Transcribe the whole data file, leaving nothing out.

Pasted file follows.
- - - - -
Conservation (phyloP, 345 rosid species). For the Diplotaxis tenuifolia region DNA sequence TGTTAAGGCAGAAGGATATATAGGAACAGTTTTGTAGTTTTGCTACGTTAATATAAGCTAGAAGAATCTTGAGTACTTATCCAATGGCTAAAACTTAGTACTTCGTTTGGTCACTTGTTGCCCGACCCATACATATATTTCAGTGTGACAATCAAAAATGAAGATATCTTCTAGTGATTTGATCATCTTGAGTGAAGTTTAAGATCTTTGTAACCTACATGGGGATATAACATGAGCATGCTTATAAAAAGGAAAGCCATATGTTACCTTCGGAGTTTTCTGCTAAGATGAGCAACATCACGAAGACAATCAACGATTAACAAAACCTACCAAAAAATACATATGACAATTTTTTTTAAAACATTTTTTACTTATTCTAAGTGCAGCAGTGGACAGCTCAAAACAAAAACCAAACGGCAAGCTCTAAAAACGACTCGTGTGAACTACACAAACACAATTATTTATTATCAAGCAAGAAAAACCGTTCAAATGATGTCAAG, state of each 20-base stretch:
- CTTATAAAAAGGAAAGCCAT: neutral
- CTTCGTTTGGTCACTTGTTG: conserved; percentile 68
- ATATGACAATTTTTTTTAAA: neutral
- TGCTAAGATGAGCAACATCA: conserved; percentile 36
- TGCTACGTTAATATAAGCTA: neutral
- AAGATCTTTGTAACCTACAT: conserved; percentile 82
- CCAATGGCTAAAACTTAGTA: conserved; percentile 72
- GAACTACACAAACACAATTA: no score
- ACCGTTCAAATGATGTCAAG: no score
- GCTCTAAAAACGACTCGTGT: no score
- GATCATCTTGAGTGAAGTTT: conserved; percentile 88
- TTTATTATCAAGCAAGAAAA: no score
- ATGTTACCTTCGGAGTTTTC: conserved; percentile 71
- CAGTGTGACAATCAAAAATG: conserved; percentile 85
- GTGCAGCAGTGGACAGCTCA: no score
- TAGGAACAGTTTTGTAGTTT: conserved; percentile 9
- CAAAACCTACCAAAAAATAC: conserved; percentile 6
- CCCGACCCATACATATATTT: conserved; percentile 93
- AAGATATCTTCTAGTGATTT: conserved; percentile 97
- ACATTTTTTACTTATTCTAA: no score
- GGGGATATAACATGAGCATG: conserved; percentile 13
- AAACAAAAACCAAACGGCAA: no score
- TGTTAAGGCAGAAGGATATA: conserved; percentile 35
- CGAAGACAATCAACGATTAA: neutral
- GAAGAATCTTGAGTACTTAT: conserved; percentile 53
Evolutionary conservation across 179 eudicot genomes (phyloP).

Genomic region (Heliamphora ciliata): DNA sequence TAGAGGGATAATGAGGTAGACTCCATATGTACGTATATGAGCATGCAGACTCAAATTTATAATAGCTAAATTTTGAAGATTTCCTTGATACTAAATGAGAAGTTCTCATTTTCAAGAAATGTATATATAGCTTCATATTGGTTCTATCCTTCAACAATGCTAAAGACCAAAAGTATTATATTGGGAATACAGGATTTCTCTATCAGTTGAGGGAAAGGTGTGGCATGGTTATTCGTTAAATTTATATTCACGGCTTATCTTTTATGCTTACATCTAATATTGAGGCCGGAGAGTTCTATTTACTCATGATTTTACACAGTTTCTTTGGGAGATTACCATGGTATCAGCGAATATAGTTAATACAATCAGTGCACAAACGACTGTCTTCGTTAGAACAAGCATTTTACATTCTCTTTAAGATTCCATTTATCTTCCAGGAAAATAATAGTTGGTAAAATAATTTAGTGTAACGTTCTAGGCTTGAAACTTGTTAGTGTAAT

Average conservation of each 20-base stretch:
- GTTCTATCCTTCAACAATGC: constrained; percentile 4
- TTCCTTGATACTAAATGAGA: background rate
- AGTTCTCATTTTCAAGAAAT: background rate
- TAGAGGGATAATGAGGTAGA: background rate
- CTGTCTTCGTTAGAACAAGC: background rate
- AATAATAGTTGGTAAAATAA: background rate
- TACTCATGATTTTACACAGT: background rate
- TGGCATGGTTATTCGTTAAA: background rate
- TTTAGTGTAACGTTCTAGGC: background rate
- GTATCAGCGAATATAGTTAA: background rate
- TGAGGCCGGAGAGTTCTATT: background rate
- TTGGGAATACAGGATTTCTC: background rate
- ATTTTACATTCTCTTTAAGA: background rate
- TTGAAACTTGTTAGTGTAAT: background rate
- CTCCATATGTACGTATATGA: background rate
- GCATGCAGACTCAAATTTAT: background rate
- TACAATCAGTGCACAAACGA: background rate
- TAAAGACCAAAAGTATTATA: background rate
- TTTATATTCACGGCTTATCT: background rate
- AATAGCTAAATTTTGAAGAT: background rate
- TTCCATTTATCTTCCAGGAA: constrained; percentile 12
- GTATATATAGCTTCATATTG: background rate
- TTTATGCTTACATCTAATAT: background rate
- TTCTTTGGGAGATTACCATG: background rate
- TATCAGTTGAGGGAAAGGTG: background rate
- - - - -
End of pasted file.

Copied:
Conservation (phyloP, 345 rosid species). For the Diplotaxis tenuifolia region DNA sequence TGTTAAGGCAGAAGGATATATAGGAACAGTTTTGTAGTTTTGCTACGTTAATATAAGCTAGAAGAATCTTGAGTACTTATCCAATGGCTAAAACTTAGTACTTCGTTTGGTCACTTGTTGCCCGACCCATACATATATTTCAGTGTGACAATCAAAAATGAAGATATCTTCTAGTGATTTGATCATCTTGAGTGAAGTTTAAGATCTTTGTAACCTACATGGGGATATAACATGAGCATGCTTATAAAAAGGAAAGCCATATGTTACCTTCGGAGTTTTCTGCTAAGATGAGCAACATCACGAAGACAATCAACGATTAACAAAACCTACCAAAAAATACATATGACAATTTTTTTTAAAACATTTTTTACTTATTCTAAGTGCAGCAGTGGACAGCTCAAAACAAAAACCAAACGGCAAGCTCTAAAAACGACTCGTGTGAACTACACAAACACAATTATTTATTATCAAGCAAGAAAAACCGTTCAAATGATGTCAAG, state of each 20-base stretch:
- CTTATAAAAAGGAAAGCCAT: neutral
- CTTCGTTTGGTCACTTGTTG: conserved; percentile 68
- ATATGACAATTTTTTTTAAA: neutral
- TGCTAAGATGAGCAACATCA: conserved; percentile 36
- TGCTACGTTAATATAAGCTA: neutral
- AAGATCTTTGTAACCTACAT: conserved; percentile 82
- CCAATGGCTAAAACTTAGTA: conserved; percentile 72
- GAACTACACAAACACAATTA: no score
- ACCGTTCAAATGATGTCAAG: no score
- GCTCTAAAAACGACTCGTGT: no score
- GATCATCTTGAGTGAAGTTT: conserved; percentile 88
- TTTATTATCAAGCAAGAAAA: no score
- ATGTTACCTTCGGAGTTTTC: conserved; percentile 71
- CAGTGTGACAATCAAAAATG: conserved; percentile 85
- GTGCAGCAGTGGACAGCTCA: no score
- TAGGAACAGTTTTGTAGTTT: conserved; percentile 9
- CAAAACCTACCAAAAAATAC: conserved; percentile 6
- CCCGACCCATACATATATTT: conserved; percentile 93
- AAGATATCTTCTAGTGATTT: conserved; percentile 97
- ACATTTTTTACTTATTCTAA: no score
- GGGGATATAACATGAGCATG: conserved; percentile 13
- AAACAAAAACCAAACGGCAA: no score
- TGTTAAGGCAGAAGGATATA: conserved; percentile 35
- CGAAGACAATCAACGATTAA: neutral
- GAAGAATCTTGAGTACTTAT: conserved; percentile 53
Evolutionary conservation across 179 eudicot genomes (phyloP).

Genomic region (Heliamphora ciliata): DNA sequence TAGAGGGATAATGAGGTAGACTCCATATGTACGTATATGAGCATGCAGACTCAAATTTATAATAGCTAAATTTTGAAGATTTCCTTGATACTAAATGAGAAGTTCTCATTTTCAAGAAATGTATATATAGCTTCATATTGGTTCTATCCTTCAACAATGCTAAAGACCAAAAGTATTATATTGGGAATACAGGATTTCTCTATCAGTTGAGGGAAAGGTGTGGCATGGTTATTCGTTAAATTTATATTCACGGCTTATCTTTTATGCTTACATCTAATATTGAGGCCGGAGAGTTCTATTTACTCATGATTTTACACAGTTTCTTTGGGAGATTACCATGGTATCAGCGAATATAGTTAATACAATCAGTGCACAAACGACTGTCTTCGTTAGAACAAGCATTTTACATTCTCTTTAAGATTCCATTTATCTTCCAGGAAAATAATAGTTGGTAAAATAATTTAGTGTAACGTTCTAGGCTTGAAACTTGTTAGTGTAAT

Average conservation of each 20-base stretch:
- GTTCTATCCTTCAACAATGC: constrained; percentile 4
- TTCCTTGATACTAAATGAGA: background rate
- AGTTCTCATTTTCAAGAAAT: background rate
- TAGAGGGATAATGAGGTAGA: background rate
- CTGTCTTCGTTAGAACAAGC: background rate
- AATAATAGTTGGTAAAATAA: background rate
- TACTCATGATTTTACACAGT: background rate
- TGGCATGGTTATTCGTTAAA: background rate
- TTTAGTGTAACGTTCTAGGC: background rate
- GTATCAGCGAATATAGTTAA: background rate
- TGAGGCCGGAGAGTTCTATT: background rate
- TTGGGAATACAGGATTTCTC: background rate
- ATTTTACATTCTCTTTAAGA: background rate
- TTGAAACTTGTTAGTGTAAT: background rate
- CTCCATATGTACGTATATGA: background rate
- GCATGCAGACTCAAATTTAT: background rate
- TACAATCAGTGCACAAACGA: background rate
- TAAAGACCAAAAGTATTATA: background rate
- TTTATATTCACGGCTTATCT: background rate
- AATAGCTAAATTTTGAAGAT: background rate
- TTCCATTTATCTTCCAGGAA: constrained; percentile 12
- GTATATATAGCTTCATATTG: background rate
- TTTATGCTTACATCTAATAT: background rate
- TTCTTTGGGAGATTACCATG: background rate
- TATCAGTTGAGGGAAAGGTG: background rate